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Bee, Wasp, Drone Fly

Learning Intentions:

    Students will be able to:
  • observe and describe the differences between these three similar looking insects: a wasp, honey bee and drone fly 
  • observe and describe how they are similar 
  • use observations and research to name each of the insects pictured.

Preparation:

  • Optional: Collect any dead bees, wasps or drone flies if you find them on your home or classroom windowsills.
  • Optional: Find an observation site where bees and hover flies are foraging on flowers.

Word prompts

  • abdomen
  • antennae (feelers)
  • colours
  • eyes
  • feet
  • hairs
  • head
  • hooks
  • legs
  • mouthparts
  • patterns
  • shapes
  • thorax
  • wings

Click on the link below to download a printable A4 pdf of this sheet.

Compare Wasp, Bee and Drone Fly (pdf download, A4, 1 MB)

What to do

Wasps, honey bees and drone flies belong to different insect families, yet they look similar, especially when you see them on the move. So, people often confuse them and are afraid of all three. Yet one of them is harmless, and the other two can sting.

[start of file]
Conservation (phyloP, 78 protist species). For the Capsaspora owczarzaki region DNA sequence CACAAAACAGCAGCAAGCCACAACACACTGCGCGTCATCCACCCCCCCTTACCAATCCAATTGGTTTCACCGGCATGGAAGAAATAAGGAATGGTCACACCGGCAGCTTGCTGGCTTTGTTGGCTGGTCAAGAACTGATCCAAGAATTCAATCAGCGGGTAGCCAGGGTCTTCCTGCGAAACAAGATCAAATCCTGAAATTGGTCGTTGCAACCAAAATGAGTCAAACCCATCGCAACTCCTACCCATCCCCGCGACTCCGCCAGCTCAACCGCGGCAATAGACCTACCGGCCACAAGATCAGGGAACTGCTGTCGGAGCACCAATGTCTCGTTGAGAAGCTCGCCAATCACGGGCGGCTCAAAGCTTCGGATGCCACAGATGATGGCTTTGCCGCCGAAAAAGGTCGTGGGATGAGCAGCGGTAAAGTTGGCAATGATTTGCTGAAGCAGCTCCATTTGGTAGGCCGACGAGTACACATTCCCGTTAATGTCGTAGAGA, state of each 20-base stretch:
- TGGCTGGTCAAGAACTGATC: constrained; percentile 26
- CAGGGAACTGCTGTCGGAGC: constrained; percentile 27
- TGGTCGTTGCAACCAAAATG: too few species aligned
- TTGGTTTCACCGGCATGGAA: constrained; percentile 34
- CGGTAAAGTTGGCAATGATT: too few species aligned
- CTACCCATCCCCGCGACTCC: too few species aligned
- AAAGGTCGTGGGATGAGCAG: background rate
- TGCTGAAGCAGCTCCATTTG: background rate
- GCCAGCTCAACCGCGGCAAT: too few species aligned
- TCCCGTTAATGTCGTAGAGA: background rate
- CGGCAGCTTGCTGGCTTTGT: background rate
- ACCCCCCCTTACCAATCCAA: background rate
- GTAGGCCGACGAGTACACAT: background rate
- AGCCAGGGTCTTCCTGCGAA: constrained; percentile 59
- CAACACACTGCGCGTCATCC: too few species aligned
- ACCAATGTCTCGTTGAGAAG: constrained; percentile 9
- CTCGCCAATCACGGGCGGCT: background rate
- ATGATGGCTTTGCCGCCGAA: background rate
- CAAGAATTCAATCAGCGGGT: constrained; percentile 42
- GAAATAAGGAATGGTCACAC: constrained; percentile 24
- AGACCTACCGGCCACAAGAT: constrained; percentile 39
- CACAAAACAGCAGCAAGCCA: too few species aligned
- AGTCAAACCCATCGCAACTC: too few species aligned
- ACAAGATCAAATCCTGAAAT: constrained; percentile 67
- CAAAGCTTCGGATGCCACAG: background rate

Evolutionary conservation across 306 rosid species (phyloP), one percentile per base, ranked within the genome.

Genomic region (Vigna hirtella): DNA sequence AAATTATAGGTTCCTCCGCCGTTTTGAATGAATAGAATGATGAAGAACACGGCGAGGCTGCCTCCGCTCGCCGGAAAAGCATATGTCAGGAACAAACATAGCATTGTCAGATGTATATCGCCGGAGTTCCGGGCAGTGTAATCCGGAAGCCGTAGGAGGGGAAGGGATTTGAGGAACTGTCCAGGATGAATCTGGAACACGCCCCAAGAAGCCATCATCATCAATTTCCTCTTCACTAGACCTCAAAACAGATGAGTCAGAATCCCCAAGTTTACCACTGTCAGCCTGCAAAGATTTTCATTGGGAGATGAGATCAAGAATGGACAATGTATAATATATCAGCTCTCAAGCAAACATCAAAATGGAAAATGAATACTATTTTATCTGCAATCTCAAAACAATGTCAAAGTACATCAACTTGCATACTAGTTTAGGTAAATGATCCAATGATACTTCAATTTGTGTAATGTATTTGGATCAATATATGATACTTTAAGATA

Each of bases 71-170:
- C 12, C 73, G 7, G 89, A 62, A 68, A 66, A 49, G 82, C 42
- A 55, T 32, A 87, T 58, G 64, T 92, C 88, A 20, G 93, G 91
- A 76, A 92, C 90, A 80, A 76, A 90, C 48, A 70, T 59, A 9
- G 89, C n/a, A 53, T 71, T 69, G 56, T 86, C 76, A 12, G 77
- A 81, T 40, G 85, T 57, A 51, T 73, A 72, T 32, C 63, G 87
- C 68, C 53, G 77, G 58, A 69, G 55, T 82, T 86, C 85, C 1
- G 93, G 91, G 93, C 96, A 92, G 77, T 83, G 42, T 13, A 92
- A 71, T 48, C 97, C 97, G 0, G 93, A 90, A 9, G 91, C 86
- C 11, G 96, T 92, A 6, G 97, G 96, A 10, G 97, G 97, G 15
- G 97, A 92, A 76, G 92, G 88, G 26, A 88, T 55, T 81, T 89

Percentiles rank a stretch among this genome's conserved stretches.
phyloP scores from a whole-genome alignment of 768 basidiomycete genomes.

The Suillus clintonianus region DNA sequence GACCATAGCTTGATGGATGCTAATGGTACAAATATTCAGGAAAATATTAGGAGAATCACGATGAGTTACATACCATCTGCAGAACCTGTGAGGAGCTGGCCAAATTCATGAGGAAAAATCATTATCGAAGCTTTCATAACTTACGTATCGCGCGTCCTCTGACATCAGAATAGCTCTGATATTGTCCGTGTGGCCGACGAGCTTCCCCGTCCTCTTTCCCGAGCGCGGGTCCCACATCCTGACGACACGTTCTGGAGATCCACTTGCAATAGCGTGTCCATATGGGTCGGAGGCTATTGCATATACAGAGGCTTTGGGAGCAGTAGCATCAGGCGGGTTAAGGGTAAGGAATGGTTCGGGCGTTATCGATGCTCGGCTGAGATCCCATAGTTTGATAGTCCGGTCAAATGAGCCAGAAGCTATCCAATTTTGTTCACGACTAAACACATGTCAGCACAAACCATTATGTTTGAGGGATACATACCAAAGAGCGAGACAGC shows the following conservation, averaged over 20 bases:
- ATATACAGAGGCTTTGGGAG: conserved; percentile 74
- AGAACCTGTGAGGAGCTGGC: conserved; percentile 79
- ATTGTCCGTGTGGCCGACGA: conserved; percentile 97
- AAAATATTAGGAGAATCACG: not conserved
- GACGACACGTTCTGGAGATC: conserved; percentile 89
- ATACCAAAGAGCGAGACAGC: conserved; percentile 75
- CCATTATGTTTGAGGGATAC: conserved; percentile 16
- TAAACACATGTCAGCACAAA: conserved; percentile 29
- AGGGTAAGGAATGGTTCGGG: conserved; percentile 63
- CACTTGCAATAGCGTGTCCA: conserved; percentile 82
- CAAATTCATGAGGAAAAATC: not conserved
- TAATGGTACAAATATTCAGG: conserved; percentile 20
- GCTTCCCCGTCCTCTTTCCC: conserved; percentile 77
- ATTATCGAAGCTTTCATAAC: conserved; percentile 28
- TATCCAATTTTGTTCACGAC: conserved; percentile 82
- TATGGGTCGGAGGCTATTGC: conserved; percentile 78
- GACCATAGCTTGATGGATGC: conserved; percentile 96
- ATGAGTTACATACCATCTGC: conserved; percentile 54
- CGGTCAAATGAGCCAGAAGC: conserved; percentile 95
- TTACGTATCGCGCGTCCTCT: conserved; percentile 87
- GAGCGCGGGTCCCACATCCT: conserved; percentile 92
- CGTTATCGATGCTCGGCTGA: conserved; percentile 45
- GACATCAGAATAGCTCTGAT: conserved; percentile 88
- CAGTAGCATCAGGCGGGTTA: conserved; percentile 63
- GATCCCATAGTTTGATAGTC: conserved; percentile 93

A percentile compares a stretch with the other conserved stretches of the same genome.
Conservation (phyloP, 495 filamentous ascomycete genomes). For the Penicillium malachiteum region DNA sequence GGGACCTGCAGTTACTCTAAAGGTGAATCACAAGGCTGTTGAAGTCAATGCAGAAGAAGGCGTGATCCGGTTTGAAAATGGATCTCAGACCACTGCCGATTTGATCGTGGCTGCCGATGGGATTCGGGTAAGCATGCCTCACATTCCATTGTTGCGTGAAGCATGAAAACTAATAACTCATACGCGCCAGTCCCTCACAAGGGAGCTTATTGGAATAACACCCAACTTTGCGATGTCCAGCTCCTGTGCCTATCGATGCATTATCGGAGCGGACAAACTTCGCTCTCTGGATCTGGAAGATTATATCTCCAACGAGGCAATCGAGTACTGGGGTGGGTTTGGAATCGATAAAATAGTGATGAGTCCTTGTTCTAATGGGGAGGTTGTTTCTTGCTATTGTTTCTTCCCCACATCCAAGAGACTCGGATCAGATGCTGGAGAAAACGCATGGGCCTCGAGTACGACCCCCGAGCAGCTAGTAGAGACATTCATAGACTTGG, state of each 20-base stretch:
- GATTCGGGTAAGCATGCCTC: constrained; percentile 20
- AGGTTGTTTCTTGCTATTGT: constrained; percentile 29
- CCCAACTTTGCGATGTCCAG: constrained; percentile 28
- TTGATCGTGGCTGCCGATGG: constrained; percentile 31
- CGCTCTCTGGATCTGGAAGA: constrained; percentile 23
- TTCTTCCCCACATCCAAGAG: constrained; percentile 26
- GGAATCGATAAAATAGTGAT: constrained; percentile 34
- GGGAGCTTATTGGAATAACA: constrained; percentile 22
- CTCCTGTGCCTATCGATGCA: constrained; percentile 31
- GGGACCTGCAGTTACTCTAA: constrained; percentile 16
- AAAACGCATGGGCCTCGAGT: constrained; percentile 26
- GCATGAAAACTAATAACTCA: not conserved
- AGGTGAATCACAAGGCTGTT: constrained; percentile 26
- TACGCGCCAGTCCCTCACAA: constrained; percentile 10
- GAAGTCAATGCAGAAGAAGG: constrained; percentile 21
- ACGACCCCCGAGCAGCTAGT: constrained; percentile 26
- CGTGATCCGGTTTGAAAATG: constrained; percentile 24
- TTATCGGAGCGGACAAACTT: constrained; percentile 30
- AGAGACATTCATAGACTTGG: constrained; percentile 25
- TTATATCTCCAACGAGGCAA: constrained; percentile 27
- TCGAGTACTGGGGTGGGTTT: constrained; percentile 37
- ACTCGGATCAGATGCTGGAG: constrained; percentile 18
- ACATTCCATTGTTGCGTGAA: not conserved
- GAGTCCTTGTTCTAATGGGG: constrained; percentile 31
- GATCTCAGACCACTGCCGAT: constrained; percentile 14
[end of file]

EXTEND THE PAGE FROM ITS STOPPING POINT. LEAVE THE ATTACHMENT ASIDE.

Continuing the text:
Study the pictures and follow the steps below.

    How are they different?

    1. Using the pictures, spot the differences in the three different insects. Use the 'Prompt words' to the right to help with ideas.
    2. Also, study dead real insects if you have them.
    3. Record your observations in a table.
    4. Research to find out which one is a honey bee, a wasp and a drone fly. Record your evidence.

    How are they similar?

    1. Make a list of the things they all have in common.

    Observing the live insects

    Warning: Do not get within 1 metre of these insects unless you have adult supervision. 

    Whenever you see these insects at home or around about, take a mental note of 1) where you see them, 2) what they are doing, and 3) how they are behaving.

    Questions

    1. How do we know that all three are insects?
    2. Why do you think people so often mix up the three different insects?
    3. What features might make it easy to tell the difference between them when you spot the real insects moving about?
    4. How do they warn us that they might be able to sting?
    5. Which insect doesn't sting? How does it trick us into thinking it could hurt us?

    Going further

    Find out how each of the insects is important, for good and bad reasons.

    All photos copyright Peter E Smith, NSIL.